Group A Pruning
Group B: The group contains most of the large flowered hybrids. Some bloom twice in a year (bloom first on old wood and then again on new). Stems should be tied back into their supports when pruned.
Group B (1) are the types that flower on wood that has been hardened by the previous season’s (old wood) growth. Normal blooming patterns for this group consist of heavy flush of flowers in May-June (old wood) and followed by a second smaller flush of blooms in September (new wood or current seasons wood).
Pruning should be light, primarily to remove dead or weak stems. Remaining stems should be shortened back to just above the top pair of fat green buds from which flowering shoots will developed. It is best to wait till late Spring to see if vines are indeed dead before pruning since new sprouts can emerge from some very dead looking vines.
**Suggestion – a second bloom is increased if the seed heads are removed right after the first blooms drop their petals.
Examples: Nelly Moser, Moonlight, Bees Jublilee, Blue Ravine, Capitaine Thuilleaux, Alice Fisk, Barbara Dibley, Beauty of Worcester, Belle of Working, Countess of Lovelace, Duchess of Edinburgh, H.F. Young, Margaret Wood, Elsa Spath, Guernsey Cream, Miss Bateman, Lady Caroline Nevell, Mrs. George Jackman, Piccadilly, Proteus, Royalty, and many more
Group B (2) This blooms simultaneously on last year’s growth and the current seasons growth. These bloom typcially from June to September continuously.
Pruning these varieties can be treated as either Group B (1) or C. If planted alone than Group C pruning regime every second year is recommended.
In Canada you should get two flushes of flowers if you just clean out old wood and prune to a bud 3′ to 4′ above ground. Prune as soon as possible after flowering. If winter kill is a problem then you might only get one late season flush of flowers
Examples: The President Silver Moon, Crimson ‘Star, Henryi, John Paul II, Lincoln Star, Bell Nantaise, Crimson King, Edith, Jackmanii Alba, Jackmanii Rubra, Guiding Star, Crimson King, C. W. Dowman, Fair Rosamund, Horn of Plenty, Joan Picton, John Warren, Kathleen Wheeler, Ramona, Sealland Gem, Twilight, Warsaw Nike, William Kennet and any more
Group B Pruning
Group C: This group blooms only on current years growth (new wood). Booming begins in early summer and continues through to fall. Prune hard in Spring. Cut plants back in May to two strong sets of buds (4) on each stem as close to the ground as possible. This will provide a plant with blooms that start near ground level and continue to top of the plant.
**This group is ideal for growing through shrubs as all old growth is removed annually.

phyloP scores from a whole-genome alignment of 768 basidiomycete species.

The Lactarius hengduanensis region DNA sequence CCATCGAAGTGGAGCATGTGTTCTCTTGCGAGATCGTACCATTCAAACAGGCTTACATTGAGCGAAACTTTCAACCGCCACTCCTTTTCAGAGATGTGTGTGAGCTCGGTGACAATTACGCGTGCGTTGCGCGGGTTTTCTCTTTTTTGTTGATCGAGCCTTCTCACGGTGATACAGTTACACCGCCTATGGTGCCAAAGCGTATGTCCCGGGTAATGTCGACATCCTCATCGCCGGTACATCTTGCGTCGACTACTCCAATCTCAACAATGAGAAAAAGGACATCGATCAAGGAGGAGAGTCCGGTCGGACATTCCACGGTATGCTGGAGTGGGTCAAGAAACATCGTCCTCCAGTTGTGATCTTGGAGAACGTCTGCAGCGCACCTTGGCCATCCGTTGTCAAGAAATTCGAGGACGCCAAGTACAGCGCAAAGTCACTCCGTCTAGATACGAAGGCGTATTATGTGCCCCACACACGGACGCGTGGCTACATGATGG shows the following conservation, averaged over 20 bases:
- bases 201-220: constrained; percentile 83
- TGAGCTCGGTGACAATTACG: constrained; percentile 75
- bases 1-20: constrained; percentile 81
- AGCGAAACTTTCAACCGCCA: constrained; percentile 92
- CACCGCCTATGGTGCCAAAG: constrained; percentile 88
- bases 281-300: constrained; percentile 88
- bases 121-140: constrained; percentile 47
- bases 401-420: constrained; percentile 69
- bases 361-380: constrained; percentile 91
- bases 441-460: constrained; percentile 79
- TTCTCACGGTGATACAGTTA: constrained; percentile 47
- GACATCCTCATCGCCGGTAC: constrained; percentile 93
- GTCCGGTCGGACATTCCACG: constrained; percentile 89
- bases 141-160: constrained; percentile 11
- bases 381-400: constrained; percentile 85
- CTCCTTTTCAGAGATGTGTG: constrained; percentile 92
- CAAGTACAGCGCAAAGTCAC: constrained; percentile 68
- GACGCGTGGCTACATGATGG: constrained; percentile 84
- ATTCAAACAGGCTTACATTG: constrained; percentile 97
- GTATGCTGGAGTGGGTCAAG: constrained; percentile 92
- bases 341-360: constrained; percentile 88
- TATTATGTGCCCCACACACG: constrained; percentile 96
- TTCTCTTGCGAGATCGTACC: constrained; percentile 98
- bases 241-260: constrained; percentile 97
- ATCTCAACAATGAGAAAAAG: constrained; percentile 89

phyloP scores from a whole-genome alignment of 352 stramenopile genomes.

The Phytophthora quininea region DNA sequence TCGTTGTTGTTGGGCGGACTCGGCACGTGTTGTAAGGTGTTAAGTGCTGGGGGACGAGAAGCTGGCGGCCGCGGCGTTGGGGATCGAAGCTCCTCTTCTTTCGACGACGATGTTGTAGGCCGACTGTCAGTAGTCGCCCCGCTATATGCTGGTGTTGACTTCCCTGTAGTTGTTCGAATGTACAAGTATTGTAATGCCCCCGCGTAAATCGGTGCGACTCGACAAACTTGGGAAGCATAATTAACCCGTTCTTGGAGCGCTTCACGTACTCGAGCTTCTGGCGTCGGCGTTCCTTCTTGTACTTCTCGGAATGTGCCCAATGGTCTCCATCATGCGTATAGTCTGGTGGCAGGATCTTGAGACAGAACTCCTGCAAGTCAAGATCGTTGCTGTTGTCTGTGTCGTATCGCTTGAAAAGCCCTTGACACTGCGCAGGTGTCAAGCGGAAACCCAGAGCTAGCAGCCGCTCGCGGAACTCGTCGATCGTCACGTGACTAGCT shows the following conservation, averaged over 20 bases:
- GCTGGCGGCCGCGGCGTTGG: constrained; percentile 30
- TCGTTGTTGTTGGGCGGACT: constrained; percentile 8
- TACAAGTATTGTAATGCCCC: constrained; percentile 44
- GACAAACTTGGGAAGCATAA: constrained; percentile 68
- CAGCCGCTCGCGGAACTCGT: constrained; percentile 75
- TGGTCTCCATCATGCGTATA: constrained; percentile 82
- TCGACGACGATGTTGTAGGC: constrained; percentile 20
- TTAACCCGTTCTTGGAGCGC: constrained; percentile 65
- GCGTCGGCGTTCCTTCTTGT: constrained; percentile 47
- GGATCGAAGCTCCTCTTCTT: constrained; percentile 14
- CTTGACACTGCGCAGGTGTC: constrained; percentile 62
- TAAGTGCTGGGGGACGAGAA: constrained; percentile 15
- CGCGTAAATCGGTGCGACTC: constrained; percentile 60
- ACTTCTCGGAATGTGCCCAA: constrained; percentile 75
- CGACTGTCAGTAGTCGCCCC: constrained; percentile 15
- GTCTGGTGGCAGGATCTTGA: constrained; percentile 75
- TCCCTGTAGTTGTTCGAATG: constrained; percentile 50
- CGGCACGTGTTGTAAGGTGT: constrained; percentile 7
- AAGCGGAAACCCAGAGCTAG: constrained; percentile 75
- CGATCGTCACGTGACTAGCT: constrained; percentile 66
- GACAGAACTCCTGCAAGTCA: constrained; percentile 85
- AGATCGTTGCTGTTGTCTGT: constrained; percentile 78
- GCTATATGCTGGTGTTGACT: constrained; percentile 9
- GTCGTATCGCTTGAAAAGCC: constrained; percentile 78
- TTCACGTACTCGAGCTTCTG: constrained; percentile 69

Examples: All Clematis viticellas (Blue Angel, Blue Bell, Minuet, Polish Spirit, Purpurea Plena Elegans, Rubra, Royal Velours) C. integrifolia, late flowering large varieties such as Jackmanii, Hagley hybrid, Ernest Markham, Comtese de Bouchard, Perle d’Azure, Polish Spirit and Purpurea Plena Elegans, Allanah, Gyspy Queen, Lady Betty Balford, Margaret Koster, Pink Fantasy, Star of India, Rouge Cardinal and many more.
Group C Pruning
End of Season Care: Plants may be mulched, but take care to keep mulch material away from the crowns and stems of the plants. Make sure that the vines of Group A and B plants are tied securely to supports to withstand winter winds.
TIP: if you want a simple, “no fuss” pruning, use Group C for all.
IF CALENDAR CARE IS EASIER FOR YOU TO FOLLOW
Early Spring: Fertilize with 5-10-10 when new growth reaches two inches. If you need to move a plant, transplant young vines now. Wait until new growth appears before removing dead or damaged stems and before pruning as required by variety:
– leave Group A Clematis alone
– prune Group B plants lightly to shape and remove weak growth;
– cut Group C varieties back to 12 inches above the ground, or higher if you desire taller vines.
****If this is the first spring after planting, prune stems of all varieties down to the lowest pair of healthy buds to encourage strong growth and new stems.
Mid-Spring: Continue feeding every month, alternating 5-10-10 with 10-10-10. Plant annuals at base of plants if unprotected by flat stones to allow for a cool root zone. Gently tie vines to supports as they grow.
Late Spring: Mulch if desired but keep material away from crowns and stems. Water thoroughly if season is dry. Cultivate around vines with care as physical injury will cause wilting and death of injured stems. Continue to guide new growth by tying to supports as needed.
Lightly prune Group A Clematis immediately after flowering to shape the vines if needed.
Summer: Watch for signs of fungal wilt and remove and destroy affected plant parts if it occurs, then sterilize pruners with bleach solution.
Group B Clematis may be pruned back by one-half after main flush of bloom to encourage strong growth and new flowers. Continue to water if conditions indicate.
Fall: Check to be certain that the vines of Group I and II varieties are tied securely to supports to withstand winter wind and snow. Mulch if desired, keeping material away from the crown. If the season is dry, water well and deeply.
I hope this helps you to keep you Clematis healthy and happy!
Feel free to ask any questions you might have.